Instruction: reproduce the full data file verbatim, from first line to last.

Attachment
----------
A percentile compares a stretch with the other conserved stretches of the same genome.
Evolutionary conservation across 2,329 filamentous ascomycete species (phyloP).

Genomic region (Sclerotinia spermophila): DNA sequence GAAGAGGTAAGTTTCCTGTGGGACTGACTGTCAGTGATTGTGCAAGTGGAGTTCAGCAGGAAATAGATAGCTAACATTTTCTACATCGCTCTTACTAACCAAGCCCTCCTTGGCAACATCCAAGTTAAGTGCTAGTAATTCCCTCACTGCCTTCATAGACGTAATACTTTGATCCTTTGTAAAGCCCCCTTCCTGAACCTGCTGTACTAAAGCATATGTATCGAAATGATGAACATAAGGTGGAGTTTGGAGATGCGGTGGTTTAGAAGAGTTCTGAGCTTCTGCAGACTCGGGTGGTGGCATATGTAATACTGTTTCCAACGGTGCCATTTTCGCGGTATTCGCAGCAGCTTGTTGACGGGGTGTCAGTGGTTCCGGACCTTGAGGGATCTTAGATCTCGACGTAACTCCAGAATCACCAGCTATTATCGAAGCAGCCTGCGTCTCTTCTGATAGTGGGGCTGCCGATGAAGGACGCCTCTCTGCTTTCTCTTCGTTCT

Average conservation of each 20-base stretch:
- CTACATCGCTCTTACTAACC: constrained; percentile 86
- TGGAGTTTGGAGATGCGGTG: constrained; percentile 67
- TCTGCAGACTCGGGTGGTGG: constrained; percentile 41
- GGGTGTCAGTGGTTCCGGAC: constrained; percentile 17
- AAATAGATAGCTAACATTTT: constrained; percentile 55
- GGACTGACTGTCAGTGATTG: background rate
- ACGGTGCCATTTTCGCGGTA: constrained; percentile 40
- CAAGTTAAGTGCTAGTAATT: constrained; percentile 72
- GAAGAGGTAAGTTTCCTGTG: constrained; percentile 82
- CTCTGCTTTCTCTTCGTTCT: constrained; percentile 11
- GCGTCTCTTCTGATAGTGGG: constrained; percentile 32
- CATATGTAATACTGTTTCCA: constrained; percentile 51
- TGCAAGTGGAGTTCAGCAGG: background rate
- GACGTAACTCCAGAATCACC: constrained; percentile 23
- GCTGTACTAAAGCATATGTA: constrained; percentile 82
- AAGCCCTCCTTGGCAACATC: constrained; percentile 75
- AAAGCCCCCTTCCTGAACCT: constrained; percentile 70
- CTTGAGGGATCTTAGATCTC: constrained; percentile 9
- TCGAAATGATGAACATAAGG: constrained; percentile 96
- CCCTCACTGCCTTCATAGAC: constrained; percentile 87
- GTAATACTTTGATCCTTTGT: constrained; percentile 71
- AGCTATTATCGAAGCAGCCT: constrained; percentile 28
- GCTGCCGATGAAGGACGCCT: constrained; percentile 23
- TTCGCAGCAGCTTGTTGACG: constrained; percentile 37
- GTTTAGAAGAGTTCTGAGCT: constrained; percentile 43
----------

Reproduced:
A percentile compares a stretch with the other conserved stretches of the same genome.
Evolutionary conservation across 2,329 filamentous ascomycete species (phyloP).

Genomic region (Sclerotinia spermophila): DNA sequence GAAGAGGTAAGTTTCCTGTGGGACTGACTGTCAGTGATTGTGCAAGTGGAGTTCAGCAGGAAATAGATAGCTAACATTTTCTACATCGCTCTTACTAACCAAGCCCTCCTTGGCAACATCCAAGTTAAGTGCTAGTAATTCCCTCACTGCCTTCATAGACGTAATACTTTGATCCTTTGTAAAGCCCCCTTCCTGAACCTGCTGTACTAAAGCATATGTATCGAAATGATGAACATAAGGTGGAGTTTGGAGATGCGGTGGTTTAGAAGAGTTCTGAGCTTCTGCAGACTCGGGTGGTGGCATATGTAATACTGTTTCCAACGGTGCCATTTTCGCGGTATTCGCAGCAGCTTGTTGACGGGGTGTCAGTGGTTCCGGACCTTGAGGGATCTTAGATCTCGACGTAACTCCAGAATCACCAGCTATTATCGAAGCAGCCTGCGTCTCTTCTGATAGTGGGGCTGCCGATGAAGGACGCCTCTCTGCTTTCTCTTCGTTCT

Average conservation of each 20-base stretch:
- CTACATCGCTCTTACTAACC: constrained; percentile 86
- TGGAGTTTGGAGATGCGGTG: constrained; percentile 67
- TCTGCAGACTCGGGTGGTGG: constrained; percentile 41
- GGGTGTCAGTGGTTCCGGAC: constrained; percentile 17
- AAATAGATAGCTAACATTTT: constrained; percentile 55
- GGACTGACTGTCAGTGATTG: background rate
- ACGGTGCCATTTTCGCGGTA: constrained; percentile 40
- CAAGTTAAGTGCTAGTAATT: constrained; percentile 72
- GAAGAGGTAAGTTTCCTGTG: constrained; percentile 82
- CTCTGCTTTCTCTTCGTTCT: constrained; percentile 11
- GCGTCTCTTCTGATAGTGGG: constrained; percentile 32
- CATATGTAATACTGTTTCCA: constrained; percentile 51
- TGCAAGTGGAGTTCAGCAGG: background rate
- GACGTAACTCCAGAATCACC: constrained; percentile 23
- GCTGTACTAAAGCATATGTA: constrained; percentile 82
- AAGCCCTCCTTGGCAACATC: constrained; percentile 75
- AAAGCCCCCTTCCTGAACCT: constrained; percentile 70
- CTTGAGGGATCTTAGATCTC: constrained; percentile 9
- TCGAAATGATGAACATAAGG: constrained; percentile 96
- CCCTCACTGCCTTCATAGAC: constrained; percentile 87
- GTAATACTTTGATCCTTTGT: constrained; percentile 71
- AGCTATTATCGAAGCAGCCT: constrained; percentile 28
- GCTGCCGATGAAGGACGCCT: constrained; percentile 23
- TTCGCAGCAGCTTGTTGACG: constrained; percentile 37
- GTTTAGAAGAGTTCTGAGCT: constrained; percentile 43